• In January 2019, the government increased its contribution to 14 per cent of the basic salary and dearness allowance.
  • Individuals can choose from a range of schemes from low risk to high risk, and pension fund managers promoted by public sector banks and financial institutions, as well as private companies.
    • Schemes under the NPS are offered by nine pension fund managers — sponsored by SBI, LIC, UTI, HDFC, ICICI, Kotak Mahindra, Adita Birla, Tata, and Max.
  • Over the last eight years, the NPS has built a robust subscriber base, and its assets under management have increased.
  • As on October 31, 2022, the Central government had 23.3 lakh subscribers, states had 59 lakh subscribers, Corporate sector had 15,92,134 subscribers, and the unorganized sector 25,45,771.
  • The total assets under management of all these subscribers stood at Rs 7,94,870 crore as on October 31, 2022.
Why Political Parties like AAP & Congress are reverting back to OPS?
  • State governments can have some short-term gains i.e. they save money since they will not have to put the 10 per cent matching contribution towards employee pension funds.
  • There is a demand from government employees too as OPS will result in higher take-home salaries. This is because they too will not set aside 10 per cent of their basic pay and dearness allowance towards pension funds.
  • In the current environment, as parties in the Opposition space struggle to expand their reach, they may consider these moves as convenient.
  • While there will be short-term gains for states, as pension liabilities increase over time, the space for more productive forms of expenditure will be curtailed.
  • Rather than focusing on the immediate return and relief, political parties need to take a longer term view, and resist the temptation for such fiscally imprudent moves.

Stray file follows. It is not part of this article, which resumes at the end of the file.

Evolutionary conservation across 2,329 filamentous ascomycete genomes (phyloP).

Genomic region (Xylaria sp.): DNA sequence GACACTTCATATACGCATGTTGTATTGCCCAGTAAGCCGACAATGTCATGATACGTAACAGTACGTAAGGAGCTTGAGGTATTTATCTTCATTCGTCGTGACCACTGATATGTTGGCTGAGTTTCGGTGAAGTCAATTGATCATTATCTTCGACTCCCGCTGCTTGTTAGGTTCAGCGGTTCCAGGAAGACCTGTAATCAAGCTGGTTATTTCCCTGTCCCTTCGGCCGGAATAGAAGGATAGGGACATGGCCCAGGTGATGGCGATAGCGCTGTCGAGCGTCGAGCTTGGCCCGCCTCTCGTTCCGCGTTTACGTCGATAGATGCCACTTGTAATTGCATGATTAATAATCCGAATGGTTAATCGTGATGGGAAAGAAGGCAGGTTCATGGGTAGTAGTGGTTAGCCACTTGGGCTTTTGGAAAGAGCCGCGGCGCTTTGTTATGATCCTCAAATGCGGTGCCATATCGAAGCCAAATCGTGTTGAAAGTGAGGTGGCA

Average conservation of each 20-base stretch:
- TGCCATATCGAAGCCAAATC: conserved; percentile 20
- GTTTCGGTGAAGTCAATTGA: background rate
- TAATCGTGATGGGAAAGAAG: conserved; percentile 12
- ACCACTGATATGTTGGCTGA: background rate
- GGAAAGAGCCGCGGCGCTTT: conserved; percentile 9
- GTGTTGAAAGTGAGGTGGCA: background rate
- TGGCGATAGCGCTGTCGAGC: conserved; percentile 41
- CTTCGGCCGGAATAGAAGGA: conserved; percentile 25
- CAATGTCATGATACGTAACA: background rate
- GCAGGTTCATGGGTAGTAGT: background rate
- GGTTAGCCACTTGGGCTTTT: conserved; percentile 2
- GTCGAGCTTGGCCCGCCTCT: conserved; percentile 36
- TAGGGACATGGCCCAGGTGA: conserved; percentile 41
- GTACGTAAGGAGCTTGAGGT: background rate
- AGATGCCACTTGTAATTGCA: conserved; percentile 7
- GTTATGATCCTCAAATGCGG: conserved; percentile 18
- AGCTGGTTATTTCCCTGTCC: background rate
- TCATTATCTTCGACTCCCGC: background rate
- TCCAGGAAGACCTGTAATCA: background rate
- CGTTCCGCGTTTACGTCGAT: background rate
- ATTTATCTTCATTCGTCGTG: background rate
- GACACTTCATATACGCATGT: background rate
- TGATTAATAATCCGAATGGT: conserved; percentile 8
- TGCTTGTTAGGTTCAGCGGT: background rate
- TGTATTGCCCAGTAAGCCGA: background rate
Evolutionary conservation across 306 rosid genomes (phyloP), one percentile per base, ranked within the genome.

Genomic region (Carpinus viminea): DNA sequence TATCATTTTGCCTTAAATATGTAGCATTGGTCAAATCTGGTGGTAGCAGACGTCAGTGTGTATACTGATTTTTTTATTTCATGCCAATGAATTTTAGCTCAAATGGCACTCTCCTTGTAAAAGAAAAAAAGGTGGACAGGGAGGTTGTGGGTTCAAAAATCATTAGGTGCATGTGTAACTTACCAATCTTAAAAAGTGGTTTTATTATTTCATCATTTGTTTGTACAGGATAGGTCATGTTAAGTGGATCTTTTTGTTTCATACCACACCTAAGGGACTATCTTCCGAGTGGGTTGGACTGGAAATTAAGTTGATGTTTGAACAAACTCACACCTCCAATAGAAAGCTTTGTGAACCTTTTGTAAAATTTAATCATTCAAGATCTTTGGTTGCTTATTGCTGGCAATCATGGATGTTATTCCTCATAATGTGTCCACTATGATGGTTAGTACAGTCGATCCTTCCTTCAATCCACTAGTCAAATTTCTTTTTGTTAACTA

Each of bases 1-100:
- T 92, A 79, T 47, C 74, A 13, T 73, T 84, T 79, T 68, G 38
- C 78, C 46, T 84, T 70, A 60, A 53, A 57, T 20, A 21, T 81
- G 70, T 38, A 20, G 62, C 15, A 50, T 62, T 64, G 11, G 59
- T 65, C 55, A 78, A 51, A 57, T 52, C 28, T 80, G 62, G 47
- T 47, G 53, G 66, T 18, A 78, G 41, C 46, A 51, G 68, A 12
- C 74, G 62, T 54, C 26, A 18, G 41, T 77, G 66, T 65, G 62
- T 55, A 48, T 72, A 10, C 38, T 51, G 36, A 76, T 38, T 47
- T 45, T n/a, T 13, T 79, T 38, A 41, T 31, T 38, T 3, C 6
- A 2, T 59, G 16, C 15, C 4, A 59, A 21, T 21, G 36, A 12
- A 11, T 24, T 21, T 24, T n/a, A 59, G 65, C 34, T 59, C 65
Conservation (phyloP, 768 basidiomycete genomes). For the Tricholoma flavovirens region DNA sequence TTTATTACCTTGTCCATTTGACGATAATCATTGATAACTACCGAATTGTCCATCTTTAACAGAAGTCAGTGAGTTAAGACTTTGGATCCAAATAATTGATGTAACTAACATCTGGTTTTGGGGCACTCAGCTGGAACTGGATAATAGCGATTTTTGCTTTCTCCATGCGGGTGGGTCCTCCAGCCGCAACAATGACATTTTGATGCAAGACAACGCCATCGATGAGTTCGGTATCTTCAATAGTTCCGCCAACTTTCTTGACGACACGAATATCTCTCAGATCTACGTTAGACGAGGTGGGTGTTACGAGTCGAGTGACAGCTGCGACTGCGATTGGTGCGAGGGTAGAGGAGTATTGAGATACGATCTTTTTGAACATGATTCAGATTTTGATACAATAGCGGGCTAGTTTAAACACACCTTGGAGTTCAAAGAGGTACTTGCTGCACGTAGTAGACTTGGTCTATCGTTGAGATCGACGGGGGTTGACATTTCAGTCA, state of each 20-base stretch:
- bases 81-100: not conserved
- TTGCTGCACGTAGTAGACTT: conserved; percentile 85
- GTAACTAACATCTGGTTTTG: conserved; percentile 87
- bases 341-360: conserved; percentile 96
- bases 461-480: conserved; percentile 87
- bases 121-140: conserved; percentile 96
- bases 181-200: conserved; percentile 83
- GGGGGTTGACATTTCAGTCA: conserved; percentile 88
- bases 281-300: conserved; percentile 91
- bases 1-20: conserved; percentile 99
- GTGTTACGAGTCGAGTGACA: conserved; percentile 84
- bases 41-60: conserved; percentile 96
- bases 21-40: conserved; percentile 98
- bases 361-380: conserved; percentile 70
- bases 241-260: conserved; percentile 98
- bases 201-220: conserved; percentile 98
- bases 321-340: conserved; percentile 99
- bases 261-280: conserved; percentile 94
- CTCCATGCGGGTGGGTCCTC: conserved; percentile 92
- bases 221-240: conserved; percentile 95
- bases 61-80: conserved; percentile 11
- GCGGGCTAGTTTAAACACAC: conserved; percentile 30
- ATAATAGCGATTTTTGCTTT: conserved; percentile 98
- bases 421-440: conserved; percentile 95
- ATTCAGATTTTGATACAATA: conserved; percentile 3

What are the other Pension schemes in India?

National Social Assistance Programme (NSAP)

Under NSAP, numerous pension schemes are there for the elderly, widows and disabled. These are:

  • Indira Gandhi National Old Age Pension Scheme (IGNOAPS)
    • It was introduced in 1995 as a part of NSAP.
    • It aims at expanding the social safety net for the poor.
    • It is a non-contributory scheme and provides a monthly income for citizens or to refugees above 60 years, who have no other source of income.
    • Under this scheme, BPL persons aged 60 years or above are entitled to a monthly pension ranging from Rs. 600-1000 depending upon the state government’s share of the pension.
  • Indira Gandhi National Widow Pension Scheme (IGNWPS)
    • The Government of India launched this scheme in February 2009.
    • Under this scheme, BPL widows in the age group of 40-64 years are provided with a pension of Rs. 600 per month.
  • Indira Gandhi National Disability Pension Scheme (IGNDPS)
    • It was also launched in February 2009.
    • It provides pension to BPL persons with severe or multiple disabilities between the age group of 18-64 years.

Atal Pension Yojana (APY)

  • It was launched in 2015.
  • It aims at creating a universal social security system for all Indians, especially the poor, the underprivileged and the workers in the unorganised sector.
  • It is open to all bank account holders in the age group of 18 to 40 years.
  • APY is administered by Pension Fund Regulatory and Development Authority (PFRDA).

PM Kisan Maandhan Pension Scheme (PM-KMY)

  • It is an old-age pension scheme for all landholding Small and Marginal Farmers (SMFs) in the country.
  • It is effective from the 9th of August, 2019.
  • It is a voluntary and contributory pension scheme for the entry age group of 18 to 40 years.
  • The Life Insurance Corporation of India (LIC) is the Pension Fund Manager and is responsible for pension pay-out.

Pradhan Mantri Shram Yogi Maan-dhan Yojna (PM-SYM)

  • This is a voluntary and contributory pension scheme.
  • It is available to people engaged in the unorganised sector such as rickshaw pullers, street vendors, mid-day meal workers, head loaders, brick kiln workers, cobblers, rag pickers, domestic workers, washermen, home-based, agricultural workers, construction workers  or in similar other occupations.
  • It seeks to provide old-age protection and social security to the above-mentioned occupational groups.
  • The entry age for the beneficiary is 18-40 years and he/she should not be a member of ESIC/EPFO or an income taxpayer.
  • The Life Insurance Corporation of India (LIC) is the Fund Manager and is responsible for pension pay-out.

Main Practice Question: There is a pressing need to overhaul the pension governance in India. Do you agree? Examine the core areas in which reforms are required. What benefits will accrue from these reforms? Examine.

Note: Write answer his question in the comment section.